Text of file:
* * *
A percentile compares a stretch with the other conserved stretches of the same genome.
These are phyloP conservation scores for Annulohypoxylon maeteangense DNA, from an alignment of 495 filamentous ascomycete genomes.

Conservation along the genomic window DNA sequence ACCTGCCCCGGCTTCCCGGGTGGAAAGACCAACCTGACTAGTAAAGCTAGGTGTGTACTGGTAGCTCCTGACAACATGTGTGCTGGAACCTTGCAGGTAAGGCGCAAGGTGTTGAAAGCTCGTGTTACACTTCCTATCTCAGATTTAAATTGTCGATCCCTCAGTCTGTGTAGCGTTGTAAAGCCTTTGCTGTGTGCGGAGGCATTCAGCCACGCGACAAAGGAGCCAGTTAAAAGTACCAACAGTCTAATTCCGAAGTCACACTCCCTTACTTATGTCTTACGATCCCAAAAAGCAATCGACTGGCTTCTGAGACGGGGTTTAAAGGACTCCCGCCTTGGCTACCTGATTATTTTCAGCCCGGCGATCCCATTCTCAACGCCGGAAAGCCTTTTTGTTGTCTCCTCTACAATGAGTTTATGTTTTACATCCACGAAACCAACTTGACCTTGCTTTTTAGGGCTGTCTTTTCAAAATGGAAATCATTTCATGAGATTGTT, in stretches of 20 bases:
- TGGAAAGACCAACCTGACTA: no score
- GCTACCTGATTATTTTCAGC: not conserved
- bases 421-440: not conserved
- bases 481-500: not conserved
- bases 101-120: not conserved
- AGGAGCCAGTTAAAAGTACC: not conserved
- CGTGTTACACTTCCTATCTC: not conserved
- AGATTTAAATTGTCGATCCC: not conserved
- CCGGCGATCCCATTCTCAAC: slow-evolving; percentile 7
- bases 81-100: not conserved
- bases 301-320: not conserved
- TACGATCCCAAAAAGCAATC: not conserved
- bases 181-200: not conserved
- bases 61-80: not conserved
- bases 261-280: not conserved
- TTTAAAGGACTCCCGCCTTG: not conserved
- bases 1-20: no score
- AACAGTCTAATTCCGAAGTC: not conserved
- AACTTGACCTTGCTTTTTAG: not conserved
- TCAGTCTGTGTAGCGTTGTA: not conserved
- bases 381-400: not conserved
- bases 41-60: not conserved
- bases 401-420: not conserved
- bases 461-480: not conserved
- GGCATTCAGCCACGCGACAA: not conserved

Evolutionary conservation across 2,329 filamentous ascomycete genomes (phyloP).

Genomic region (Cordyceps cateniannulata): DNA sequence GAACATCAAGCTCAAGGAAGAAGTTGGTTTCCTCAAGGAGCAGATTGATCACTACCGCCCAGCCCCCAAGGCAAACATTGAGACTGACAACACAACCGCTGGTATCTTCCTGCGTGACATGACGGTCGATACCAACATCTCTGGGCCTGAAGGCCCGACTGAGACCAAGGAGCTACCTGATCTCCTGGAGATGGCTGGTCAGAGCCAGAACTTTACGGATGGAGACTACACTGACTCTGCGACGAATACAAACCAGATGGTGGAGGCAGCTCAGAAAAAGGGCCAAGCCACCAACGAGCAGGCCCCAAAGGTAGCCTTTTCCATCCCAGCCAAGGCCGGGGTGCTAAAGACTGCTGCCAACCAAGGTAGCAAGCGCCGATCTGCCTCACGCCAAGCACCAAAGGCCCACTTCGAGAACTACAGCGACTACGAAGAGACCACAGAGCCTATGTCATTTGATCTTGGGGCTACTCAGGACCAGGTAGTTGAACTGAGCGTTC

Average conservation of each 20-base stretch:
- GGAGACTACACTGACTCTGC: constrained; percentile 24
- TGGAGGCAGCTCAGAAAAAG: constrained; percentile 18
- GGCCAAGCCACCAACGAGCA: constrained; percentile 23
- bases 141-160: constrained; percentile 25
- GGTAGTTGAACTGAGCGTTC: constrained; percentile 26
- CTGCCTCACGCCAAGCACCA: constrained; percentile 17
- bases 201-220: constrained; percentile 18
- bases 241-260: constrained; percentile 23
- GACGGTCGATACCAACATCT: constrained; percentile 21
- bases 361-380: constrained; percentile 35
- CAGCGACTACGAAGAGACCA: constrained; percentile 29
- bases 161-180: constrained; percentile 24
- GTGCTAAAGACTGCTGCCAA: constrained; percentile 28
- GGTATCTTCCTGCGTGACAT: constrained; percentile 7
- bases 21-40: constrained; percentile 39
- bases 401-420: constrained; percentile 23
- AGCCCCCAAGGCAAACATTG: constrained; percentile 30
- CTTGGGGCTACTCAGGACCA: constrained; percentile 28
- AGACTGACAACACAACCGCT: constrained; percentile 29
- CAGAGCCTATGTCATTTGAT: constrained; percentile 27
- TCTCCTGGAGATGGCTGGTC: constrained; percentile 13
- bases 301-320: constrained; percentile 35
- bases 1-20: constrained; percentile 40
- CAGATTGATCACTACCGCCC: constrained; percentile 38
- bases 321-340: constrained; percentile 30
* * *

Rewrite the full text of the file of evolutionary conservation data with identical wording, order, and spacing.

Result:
A percentile compares a stretch with the other conserved stretches of the same genome.
These are phyloP conservation scores for Annulohypoxylon maeteangense DNA, from an alignment of 495 filamentous ascomycete genomes.

Conservation along the genomic window DNA sequence ACCTGCCCCGGCTTCCCGGGTGGAAAGACCAACCTGACTAGTAAAGCTAGGTGTGTACTGGTAGCTCCTGACAACATGTGTGCTGGAACCTTGCAGGTAAGGCGCAAGGTGTTGAAAGCTCGTGTTACACTTCCTATCTCAGATTTAAATTGTCGATCCCTCAGTCTGTGTAGCGTTGTAAAGCCTTTGCTGTGTGCGGAGGCATTCAGCCACGCGACAAAGGAGCCAGTTAAAAGTACCAACAGTCTAATTCCGAAGTCACACTCCCTTACTTATGTCTTACGATCCCAAAAAGCAATCGACTGGCTTCTGAGACGGGGTTTAAAGGACTCCCGCCTTGGCTACCTGATTATTTTCAGCCCGGCGATCCCATTCTCAACGCCGGAAAGCCTTTTTGTTGTCTCCTCTACAATGAGTTTATGTTTTACATCCACGAAACCAACTTGACCTTGCTTTTTAGGGCTGTCTTTTCAAAATGGAAATCATTTCATGAGATTGTT, in stretches of 20 bases:
- TGGAAAGACCAACCTGACTA: no score
- GCTACCTGATTATTTTCAGC: not conserved
- bases 421-440: not conserved
- bases 481-500: not conserved
- bases 101-120: not conserved
- AGGAGCCAGTTAAAAGTACC: not conserved
- CGTGTTACACTTCCTATCTC: not conserved
- AGATTTAAATTGTCGATCCC: not conserved
- CCGGCGATCCCATTCTCAAC: slow-evolving; percentile 7
- bases 81-100: not conserved
- bases 301-320: not conserved
- TACGATCCCAAAAAGCAATC: not conserved
- bases 181-200: not conserved
- bases 61-80: not conserved
- bases 261-280: not conserved
- TTTAAAGGACTCCCGCCTTG: not conserved
- bases 1-20: no score
- AACAGTCTAATTCCGAAGTC: not conserved
- AACTTGACCTTGCTTTTTAG: not conserved
- TCAGTCTGTGTAGCGTTGTA: not conserved
- bases 381-400: not conserved
- bases 41-60: not conserved
- bases 401-420: not conserved
- bases 461-480: not conserved
- GGCATTCAGCCACGCGACAA: not conserved

Evolutionary conservation across 2,329 filamentous ascomycete genomes (phyloP).

Genomic region (Cordyceps cateniannulata): DNA sequence GAACATCAAGCTCAAGGAAGAAGTTGGTTTCCTCAAGGAGCAGATTGATCACTACCGCCCAGCCCCCAAGGCAAACATTGAGACTGACAACACAACCGCTGGTATCTTCCTGCGTGACATGACGGTCGATACCAACATCTCTGGGCCTGAAGGCCCGACTGAGACCAAGGAGCTACCTGATCTCCTGGAGATGGCTGGTCAGAGCCAGAACTTTACGGATGGAGACTACACTGACTCTGCGACGAATACAAACCAGATGGTGGAGGCAGCTCAGAAAAAGGGCCAAGCCACCAACGAGCAGGCCCCAAAGGTAGCCTTTTCCATCCCAGCCAAGGCCGGGGTGCTAAAGACTGCTGCCAACCAAGGTAGCAAGCGCCGATCTGCCTCACGCCAAGCACCAAAGGCCCACTTCGAGAACTACAGCGACTACGAAGAGACCACAGAGCCTATGTCATTTGATCTTGGGGCTACTCAGGACCAGGTAGTTGAACTGAGCGTTC

Average conservation of each 20-base stretch:
- GGAGACTACACTGACTCTGC: constrained; percentile 24
- TGGAGGCAGCTCAGAAAAAG: constrained; percentile 18
- GGCCAAGCCACCAACGAGCA: constrained; percentile 23
- bases 141-160: constrained; percentile 25
- GGTAGTTGAACTGAGCGTTC: constrained; percentile 26
- CTGCCTCACGCCAAGCACCA: constrained; percentile 17
- bases 201-220: constrained; percentile 18
- bases 241-260: constrained; percentile 23
- GACGGTCGATACCAACATCT: constrained; percentile 21
- bases 361-380: constrained; percentile 35
- CAGCGACTACGAAGAGACCA: constrained; percentile 29
- bases 161-180: constrained; percentile 24
- GTGCTAAAGACTGCTGCCAA: constrained; percentile 28
- GGTATCTTCCTGCGTGACAT: constrained; percentile 7
- bases 21-40: constrained; percentile 39
- bases 401-420: constrained; percentile 23
- AGCCCCCAAGGCAAACATTG: constrained; percentile 30
- CTTGGGGCTACTCAGGACCA: constrained; percentile 28
- AGACTGACAACACAACCGCT: constrained; percentile 29
- CAGAGCCTATGTCATTTGAT: constrained; percentile 27
- TCTCCTGGAGATGGCTGGTC: constrained; percentile 13
- bases 301-320: constrained; percentile 35
- bases 1-20: constrained; percentile 40
- CAGATTGATCACTACCGCCC: constrained; percentile 38
- bases 321-340: constrained; percentile 30